Part of 'The Young Montalbano's' appeal how it manages to stay true to what was so good about 'Inspector Montalbano' and is every bit as successful at creating a history that is both incredibly interesting and plausible. The humour is fun and remarkably true in spirit to 'Inspector Montalbano' if not as eccentric as that in the later episodes, the conflict is tense in a nail-biting way and the drama charms and affects. The romance is charming and Livia fares very nicely in her younger version. The characters as their younger selves, for what they lack in physical resemblance, more than make up for that in maintaining the same personalities we know and love the characters for and being just as interesting in development. Catarella when younger is just as hilarious, if more subtle. Even the supporting characters are given a lot of attention.

    While the story execution is not perfect by any stretch of the imagination, the two cases especially the first one are entertaining and intriguing mostly. The pacing is leisurely but not dull. One just wishes that more thought was put into the ending and the red herrings.

    The acting is very good, Michele Riondino had a Herculean task filling the shoes of the incomparable Luca Zingaretti but is more than up to the task and does it more than admirably, balancing comedy, drama and intensity with ease. All the other roles range from solid to great, with Fabrizio Pizzutto and Alessio Vassallo really coming into their own, but through the whole show it's Riondino's show all the way when it comes to the acting honours.

    Overall, disappointing but has a lot of good merits. 7/10 Bethany Cox
  • avatar

    Diab

    This episode opens with Montalbano and his fiancée Livia discussing their upcoming wedding; it won't be as simple as Salvo thought; the priest insists that he attends pre-marriage classes... Livia gets out of it as she lives in Genoa. As they drive away they see smoke which turns out to be coming from a burning hotel. The owner says that there is one person inside who had re-entered the building to retrieve an unknown item. His body is found and an investigation of the fire ensues; not surprisingly arson is suspected. As second case emerges when the police receive an anonymous letter stating that a local woman is going to be murdered by her husband. As the two cases progress suspects, including the local Mafia families appear. Away from the case Mimi is sure that Montalbano will select him to act as his witness at his wedding… and feels betrayed when somebody else receives that honour.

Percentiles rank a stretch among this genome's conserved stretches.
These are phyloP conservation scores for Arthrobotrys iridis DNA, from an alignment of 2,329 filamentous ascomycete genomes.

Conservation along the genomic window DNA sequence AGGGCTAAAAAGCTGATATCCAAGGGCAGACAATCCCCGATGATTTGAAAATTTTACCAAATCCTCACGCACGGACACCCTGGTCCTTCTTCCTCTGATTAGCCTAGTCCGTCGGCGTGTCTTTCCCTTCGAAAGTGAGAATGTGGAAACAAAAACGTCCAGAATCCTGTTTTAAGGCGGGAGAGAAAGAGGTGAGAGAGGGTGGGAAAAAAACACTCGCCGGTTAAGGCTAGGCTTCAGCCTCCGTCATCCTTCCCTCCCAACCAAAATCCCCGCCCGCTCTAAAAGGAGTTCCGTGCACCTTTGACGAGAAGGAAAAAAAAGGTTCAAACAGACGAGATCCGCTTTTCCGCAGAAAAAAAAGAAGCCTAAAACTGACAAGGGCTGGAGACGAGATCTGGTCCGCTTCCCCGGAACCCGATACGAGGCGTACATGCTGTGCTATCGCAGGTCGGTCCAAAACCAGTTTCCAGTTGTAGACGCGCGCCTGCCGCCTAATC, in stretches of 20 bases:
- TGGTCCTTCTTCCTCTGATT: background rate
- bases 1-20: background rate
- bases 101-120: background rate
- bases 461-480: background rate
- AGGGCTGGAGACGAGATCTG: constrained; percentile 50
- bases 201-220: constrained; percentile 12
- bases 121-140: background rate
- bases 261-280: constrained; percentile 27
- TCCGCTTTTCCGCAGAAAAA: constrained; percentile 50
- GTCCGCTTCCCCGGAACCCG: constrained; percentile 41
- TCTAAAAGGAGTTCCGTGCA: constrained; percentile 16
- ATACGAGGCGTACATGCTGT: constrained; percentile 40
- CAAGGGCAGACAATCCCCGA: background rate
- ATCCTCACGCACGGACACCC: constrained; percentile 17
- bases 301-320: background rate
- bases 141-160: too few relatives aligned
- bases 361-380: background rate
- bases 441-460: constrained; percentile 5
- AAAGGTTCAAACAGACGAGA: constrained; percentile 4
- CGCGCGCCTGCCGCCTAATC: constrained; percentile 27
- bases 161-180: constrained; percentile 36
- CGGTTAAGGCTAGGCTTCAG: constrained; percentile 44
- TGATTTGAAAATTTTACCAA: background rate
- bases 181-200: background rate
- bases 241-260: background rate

This was a really fun episodes which nicely combined a couple of interesting mysteries and plenty of genuinely hilarious moments. As is often the case Fabrizio Pizzuto provides many of the laughs as the Catarella; the scene were we learn he is an expert in embroidery was particularly funny. Unusually though he wasn't the funniest character; Alessio Vassallo's portrayal of Mimi had me laughing out loud; first with his womanising ways then as he sulks when he isn't asked to be Montalbano's wedding witness. The crimes have plenty of suspects to keep us guessing until the final reveals. Overall a pretty good episode.
  • avatar

    SadLendy

    Sometimes one encounters programs that make you squirm with embarrassment at their sheer ineptitude. This could be due to poor acting, bad cinematography or lazy writing.

    "Room Number Two" falls into the final category. For what it's worth, the so-called "plot" centers round a fire at a seedy hotel in which a man perishes after having re-entered during the conflagration. The Inspector (Michele Riondino) is called to investigate and finds himself involved in a complicated web of lies, adultery, and Mafia involvement.

    The resolution ends up being wearily predictable; but on the way viewers have had to endure a series of irrelevant red herrings involving conflicts between the two Mafia families that dominate the Vigata area. There is another death along the way, but that has little or nothing to do with the hotel fire.

    We can sense the note of desperation in plot-construction, as most of the resolutions are provided by Fazio (Andrea Tidona) coming in and reporting the results of his investigations, thereby fulfilling a continuous deus ex machina role. For his part, Montalbano doesn't do much investigating at all, except at the end when he explains the plot in a sequence strongly reminiscent of Agatha Christie at her worst.

    The main subplot of Montalbano's projected marriage to Livia (Sarah Felberbaum) offers some light relief, but nonetheless complicated by our awareness that Montalbano doesn't really want to get hitched at all. Hence most of the so-called "preparations" are a waste of time. Director